Find Gold in Others…

When you are interacting with people, what we generally do is judge them and start looking at pitfalls, and problems in them, we have a bit of a negative approach.

But it should be the opposite when we go digging into the people, we should look for gold, not dirt because everyone has gold buried within them, it just needs some policing and shining.

And if we start looking at gold in others, we will also find gold within ourselves.

Develop Your Active Listening Skills…

Are you an active listener at work? Listening actively means you’re not just hearing what the person is saying, but also tuning in to their thoughts and feelings. Nodding along and repeating back your conversation partner’s main points is a good start, but it’s not enough to make them feel heard.

To become a better active listener, start by understanding your default listening style. Reflect and ask yourself, “How do I usually listen?” Are you task-oriented, focused on efficiency? Do you seek connection, picking up on the emotional elements of what your counterpart is saying? Or do you tend to be more critical? Be honest with yourself about your default mindset when you listen to others.

Then make an active, conscious choice about how to best listen in a particular situation. First determine the goal of the conversation. Then decide which listening mode is most appropriate: Are you and your counterpart trying to come up with an action plan? Or to better understand a particular situation or subject? Are you hoping to deepen your relationship? Or are you being asked to provide an honest critical assessment? True active listening entails listening with a clear intention in mind.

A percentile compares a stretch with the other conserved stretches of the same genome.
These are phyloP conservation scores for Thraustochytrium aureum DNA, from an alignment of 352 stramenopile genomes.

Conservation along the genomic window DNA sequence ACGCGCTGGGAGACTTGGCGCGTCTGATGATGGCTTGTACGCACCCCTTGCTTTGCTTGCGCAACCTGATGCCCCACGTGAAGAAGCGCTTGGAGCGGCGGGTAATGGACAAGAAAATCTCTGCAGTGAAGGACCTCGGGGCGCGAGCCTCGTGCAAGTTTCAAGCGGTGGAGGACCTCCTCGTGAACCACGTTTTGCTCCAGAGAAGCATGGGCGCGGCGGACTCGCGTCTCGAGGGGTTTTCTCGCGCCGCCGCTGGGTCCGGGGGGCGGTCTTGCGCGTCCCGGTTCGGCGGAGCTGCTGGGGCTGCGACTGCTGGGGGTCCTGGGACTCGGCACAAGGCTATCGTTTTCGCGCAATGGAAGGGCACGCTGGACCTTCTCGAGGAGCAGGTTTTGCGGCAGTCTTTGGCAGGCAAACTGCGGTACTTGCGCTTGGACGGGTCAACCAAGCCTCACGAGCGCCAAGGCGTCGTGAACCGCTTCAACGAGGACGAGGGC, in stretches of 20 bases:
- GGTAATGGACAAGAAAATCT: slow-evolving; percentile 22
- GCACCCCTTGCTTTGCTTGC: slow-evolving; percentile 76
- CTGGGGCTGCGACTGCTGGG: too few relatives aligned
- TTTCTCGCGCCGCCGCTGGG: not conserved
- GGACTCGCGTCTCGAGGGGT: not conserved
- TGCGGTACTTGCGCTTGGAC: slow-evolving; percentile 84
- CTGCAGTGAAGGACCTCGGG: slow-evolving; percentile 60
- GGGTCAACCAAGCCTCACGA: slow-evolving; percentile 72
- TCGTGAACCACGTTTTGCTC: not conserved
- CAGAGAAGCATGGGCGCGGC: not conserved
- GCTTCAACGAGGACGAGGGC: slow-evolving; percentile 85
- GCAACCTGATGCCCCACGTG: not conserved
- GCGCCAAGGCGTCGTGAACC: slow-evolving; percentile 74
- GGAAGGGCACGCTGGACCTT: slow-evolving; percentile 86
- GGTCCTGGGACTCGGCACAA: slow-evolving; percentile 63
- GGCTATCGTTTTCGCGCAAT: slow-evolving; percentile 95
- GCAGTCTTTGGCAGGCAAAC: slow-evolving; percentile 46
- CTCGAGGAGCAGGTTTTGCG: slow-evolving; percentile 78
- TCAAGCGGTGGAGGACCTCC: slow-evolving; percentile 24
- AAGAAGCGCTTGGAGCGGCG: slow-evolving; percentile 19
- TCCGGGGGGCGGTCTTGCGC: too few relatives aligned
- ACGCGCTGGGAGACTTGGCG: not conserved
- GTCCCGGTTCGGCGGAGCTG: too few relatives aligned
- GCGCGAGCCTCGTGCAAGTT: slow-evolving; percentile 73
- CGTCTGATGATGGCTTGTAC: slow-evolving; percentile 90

Mentorship Doesn’t Have to Burn You Out…

While being a mentor is rewarding, mentoring several people can be a draining undertaking. How can you structure your mentorships in a way that feels sustainable? Here are three strategies that can help.

Divide your mentees into teams. Creating mentee teams enables them to operate semi-autonomously. If you have more than a couple of mentees, try organizing them into subgroups of three to four, giving the mentee with the greatest expertise the opportunity to lead the group. The team can then meet on its own time; junior employees will learn from more senior ones, and senior ones will learn how to be mentors themselves.

Set expectations early. Communicate what you expect in terms of email response times, meeting frequency, and specific areas that are “off limits” for discussion. If a mentee doesn’t commit to following through, it’s time to let them go. This tactic ensures that you’re only spending time on mentees who earn your attention.

Use technology to your advantage. Online scheduling tools can reduce the back-and-forth of finding a time to meet. You might also consider setting up weekly office hours (in person or virtual) during which any of your mentees can drop in.

4 Leadership Characteristics to Develop…

Leadership isn’t a quality you either innately possess or lack; it’s the sum of eight skills you can develop over time. Here are four of the characteristics that will help you become recognized as a leader.

Authenticity. Work to build self-awareness, and put yourself in positions to highlight your strengths and improve on your weaknesses.

Curiosity. Ask questions about what you don’t know. Think expansively and ambitiously. Present as someone who constantly wants to learn, explore, and innovate.

Analytical thinking. Leadership requires the ability to break down complex problems, identify their root causes, and come up with fresh solutions. Develop your analytical skills by focusing on cause-and-effect relationships and being attentive to patterns and trends.

Adaptability. Take on assignments and seek out experiences that demand flexibility. Push yourself to work in new environments with different kinds of people.

The Quiet Strength: Less Talk, More Power…